More women than men lose jobs as economic crisis continues - ILO
In its annual report, Global Employment Trends for Women, the International Labour Organization says that as the world's economic crisis continues, women will lose more jobs than men, with up to 22 million out of work by the end of 2009.
The continuing global economic crisis will likely see more women than men lose their jobs in the year ahead, the International Labour Organization warns.
In its annual report Global Employment Trends for Women, the Geneva-based employment equity organization said up to 22 million women could join the ranks of the unemployed in 2009.
ILO director-general Juan Somanvia said that in tough financial times women disproportionately experience negative affects, and recover more slowly than their male co-workers when economies start to turn around. "And already before the crisis, the majority of working women were in the informal economy with lower earnings and less social protection," Somanvia said.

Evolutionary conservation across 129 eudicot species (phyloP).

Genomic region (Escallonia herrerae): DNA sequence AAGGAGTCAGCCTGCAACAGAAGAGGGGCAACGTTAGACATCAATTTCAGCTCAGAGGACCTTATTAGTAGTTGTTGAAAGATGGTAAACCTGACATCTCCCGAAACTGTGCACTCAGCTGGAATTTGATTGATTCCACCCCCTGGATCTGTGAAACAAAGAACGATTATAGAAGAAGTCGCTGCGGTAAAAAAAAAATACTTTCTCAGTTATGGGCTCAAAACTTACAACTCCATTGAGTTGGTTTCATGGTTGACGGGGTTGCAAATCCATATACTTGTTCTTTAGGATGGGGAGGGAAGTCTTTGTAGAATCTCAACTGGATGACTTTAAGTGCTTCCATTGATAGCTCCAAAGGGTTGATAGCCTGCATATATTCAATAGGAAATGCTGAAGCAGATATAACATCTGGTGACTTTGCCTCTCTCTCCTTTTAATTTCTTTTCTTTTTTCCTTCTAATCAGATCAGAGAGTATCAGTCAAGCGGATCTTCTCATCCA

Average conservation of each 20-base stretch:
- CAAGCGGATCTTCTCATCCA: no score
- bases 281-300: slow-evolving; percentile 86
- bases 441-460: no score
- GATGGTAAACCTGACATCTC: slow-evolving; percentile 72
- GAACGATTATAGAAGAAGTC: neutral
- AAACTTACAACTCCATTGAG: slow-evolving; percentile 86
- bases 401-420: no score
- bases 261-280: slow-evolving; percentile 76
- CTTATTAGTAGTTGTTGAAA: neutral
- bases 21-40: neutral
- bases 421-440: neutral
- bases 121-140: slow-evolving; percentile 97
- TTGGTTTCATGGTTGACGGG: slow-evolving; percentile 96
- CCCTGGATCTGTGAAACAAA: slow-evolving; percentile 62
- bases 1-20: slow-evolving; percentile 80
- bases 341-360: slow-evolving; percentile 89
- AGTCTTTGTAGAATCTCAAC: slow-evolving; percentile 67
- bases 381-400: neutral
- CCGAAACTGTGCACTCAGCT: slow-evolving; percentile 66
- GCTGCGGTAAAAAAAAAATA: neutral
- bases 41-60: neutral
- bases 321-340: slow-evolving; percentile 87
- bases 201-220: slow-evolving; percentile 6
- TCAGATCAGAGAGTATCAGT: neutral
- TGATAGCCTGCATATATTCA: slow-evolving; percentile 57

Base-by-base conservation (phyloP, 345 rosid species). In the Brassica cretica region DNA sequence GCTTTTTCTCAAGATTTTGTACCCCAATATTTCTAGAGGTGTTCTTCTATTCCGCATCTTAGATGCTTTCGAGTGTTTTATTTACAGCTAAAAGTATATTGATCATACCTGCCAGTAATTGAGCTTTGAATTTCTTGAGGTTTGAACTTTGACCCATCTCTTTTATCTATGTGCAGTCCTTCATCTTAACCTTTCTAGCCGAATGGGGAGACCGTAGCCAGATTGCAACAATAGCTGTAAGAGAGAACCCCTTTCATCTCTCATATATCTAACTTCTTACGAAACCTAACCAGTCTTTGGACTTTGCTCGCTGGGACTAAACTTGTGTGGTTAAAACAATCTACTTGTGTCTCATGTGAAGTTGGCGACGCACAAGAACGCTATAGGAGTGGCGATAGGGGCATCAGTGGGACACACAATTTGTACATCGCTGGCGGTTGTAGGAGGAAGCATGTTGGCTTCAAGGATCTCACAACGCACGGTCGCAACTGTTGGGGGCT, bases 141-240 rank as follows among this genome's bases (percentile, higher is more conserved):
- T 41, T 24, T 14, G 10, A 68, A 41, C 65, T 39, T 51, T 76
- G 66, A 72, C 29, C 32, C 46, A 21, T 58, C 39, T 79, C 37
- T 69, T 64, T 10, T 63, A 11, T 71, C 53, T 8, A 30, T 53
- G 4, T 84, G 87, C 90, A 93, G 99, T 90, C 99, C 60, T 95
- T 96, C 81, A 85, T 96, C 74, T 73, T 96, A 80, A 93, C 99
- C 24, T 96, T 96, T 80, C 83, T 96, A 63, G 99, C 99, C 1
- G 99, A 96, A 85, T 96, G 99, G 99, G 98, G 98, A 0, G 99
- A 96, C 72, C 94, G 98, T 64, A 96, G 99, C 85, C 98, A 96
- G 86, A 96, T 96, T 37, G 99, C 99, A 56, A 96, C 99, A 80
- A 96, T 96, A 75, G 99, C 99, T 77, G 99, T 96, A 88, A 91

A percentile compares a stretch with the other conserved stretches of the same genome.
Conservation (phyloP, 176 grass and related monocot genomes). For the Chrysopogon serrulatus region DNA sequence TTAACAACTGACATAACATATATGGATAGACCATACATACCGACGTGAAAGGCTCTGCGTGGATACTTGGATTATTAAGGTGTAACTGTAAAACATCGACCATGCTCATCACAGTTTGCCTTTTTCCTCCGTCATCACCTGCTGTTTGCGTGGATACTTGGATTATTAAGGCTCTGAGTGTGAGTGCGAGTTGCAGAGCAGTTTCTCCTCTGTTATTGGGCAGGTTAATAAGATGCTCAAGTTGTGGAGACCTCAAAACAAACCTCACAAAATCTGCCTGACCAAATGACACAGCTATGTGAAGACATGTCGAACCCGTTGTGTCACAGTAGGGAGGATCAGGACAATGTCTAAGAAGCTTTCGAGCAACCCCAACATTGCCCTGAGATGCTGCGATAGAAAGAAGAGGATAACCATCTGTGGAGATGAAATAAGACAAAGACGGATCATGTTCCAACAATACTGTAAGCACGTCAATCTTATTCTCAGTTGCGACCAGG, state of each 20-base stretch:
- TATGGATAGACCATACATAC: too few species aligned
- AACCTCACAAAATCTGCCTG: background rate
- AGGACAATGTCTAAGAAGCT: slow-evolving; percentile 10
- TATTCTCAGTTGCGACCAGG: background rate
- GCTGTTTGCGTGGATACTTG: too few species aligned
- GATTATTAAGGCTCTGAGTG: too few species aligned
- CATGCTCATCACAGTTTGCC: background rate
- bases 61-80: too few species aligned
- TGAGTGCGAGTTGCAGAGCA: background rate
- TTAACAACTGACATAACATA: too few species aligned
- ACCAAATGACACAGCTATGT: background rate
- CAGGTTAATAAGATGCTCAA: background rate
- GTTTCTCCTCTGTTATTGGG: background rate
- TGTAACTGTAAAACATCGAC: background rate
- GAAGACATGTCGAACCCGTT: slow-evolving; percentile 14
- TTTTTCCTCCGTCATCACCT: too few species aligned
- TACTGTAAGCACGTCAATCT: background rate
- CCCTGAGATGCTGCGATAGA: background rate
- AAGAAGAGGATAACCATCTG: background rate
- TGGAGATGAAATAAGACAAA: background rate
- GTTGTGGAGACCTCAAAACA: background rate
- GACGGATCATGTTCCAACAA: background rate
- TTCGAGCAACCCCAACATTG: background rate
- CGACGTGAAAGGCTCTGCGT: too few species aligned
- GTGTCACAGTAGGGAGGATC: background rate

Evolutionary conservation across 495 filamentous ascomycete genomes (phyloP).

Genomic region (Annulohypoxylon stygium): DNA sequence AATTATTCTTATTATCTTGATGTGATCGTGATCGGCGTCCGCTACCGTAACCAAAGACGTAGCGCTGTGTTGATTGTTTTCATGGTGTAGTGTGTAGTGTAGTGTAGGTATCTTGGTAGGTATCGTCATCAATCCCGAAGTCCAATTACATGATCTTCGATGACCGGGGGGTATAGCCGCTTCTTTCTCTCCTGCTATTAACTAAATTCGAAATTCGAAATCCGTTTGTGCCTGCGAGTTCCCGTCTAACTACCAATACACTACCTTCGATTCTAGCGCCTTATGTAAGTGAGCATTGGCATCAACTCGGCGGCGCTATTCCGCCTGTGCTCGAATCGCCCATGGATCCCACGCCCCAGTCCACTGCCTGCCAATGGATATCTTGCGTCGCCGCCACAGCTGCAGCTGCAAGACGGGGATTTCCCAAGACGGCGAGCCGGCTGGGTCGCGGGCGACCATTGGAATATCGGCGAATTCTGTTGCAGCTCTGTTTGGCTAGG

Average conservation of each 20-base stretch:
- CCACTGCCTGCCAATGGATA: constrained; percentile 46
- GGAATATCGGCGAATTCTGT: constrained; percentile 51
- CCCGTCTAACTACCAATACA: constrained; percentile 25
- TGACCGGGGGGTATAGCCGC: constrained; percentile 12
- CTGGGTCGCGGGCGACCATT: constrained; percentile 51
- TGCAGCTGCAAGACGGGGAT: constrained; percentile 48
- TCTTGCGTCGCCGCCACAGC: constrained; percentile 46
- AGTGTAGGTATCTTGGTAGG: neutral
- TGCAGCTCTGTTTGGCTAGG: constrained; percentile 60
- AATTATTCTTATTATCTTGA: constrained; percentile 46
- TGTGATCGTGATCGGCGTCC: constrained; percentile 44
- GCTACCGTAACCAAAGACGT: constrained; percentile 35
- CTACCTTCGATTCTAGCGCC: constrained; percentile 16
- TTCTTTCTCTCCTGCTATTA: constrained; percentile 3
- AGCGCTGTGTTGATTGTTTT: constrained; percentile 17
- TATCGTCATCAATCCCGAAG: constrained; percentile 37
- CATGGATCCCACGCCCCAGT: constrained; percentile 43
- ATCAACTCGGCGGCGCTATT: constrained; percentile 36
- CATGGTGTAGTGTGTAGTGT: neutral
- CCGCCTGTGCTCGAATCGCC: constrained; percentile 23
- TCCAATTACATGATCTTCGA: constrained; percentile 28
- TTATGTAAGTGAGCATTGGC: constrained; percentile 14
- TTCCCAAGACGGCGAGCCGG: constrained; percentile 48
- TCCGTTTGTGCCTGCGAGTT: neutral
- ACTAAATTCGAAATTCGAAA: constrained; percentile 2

The report indicates that of the three billion people employed around the world in 2008, 1.2 billion were women.
In 2009, it predicts the global unemployment rate for women could reach 7.4 per cent, compared to seven per cent for men.
Not surprisingly, women living in poor or developing countries will bear more of the losses.
The report predicts the gender impact of the economic crisis is expected to be worse for women in most parts of the world, but particularly in Latin America and the Caribbean.
The countries where unemployment rates may have less of an impact on women include East Asia, developed economies and the non-European Union which had narrower gender gaps in job opportunities prior to the current economic crisis.
The ILO is an agency of the United Nations that focuses on labour issues.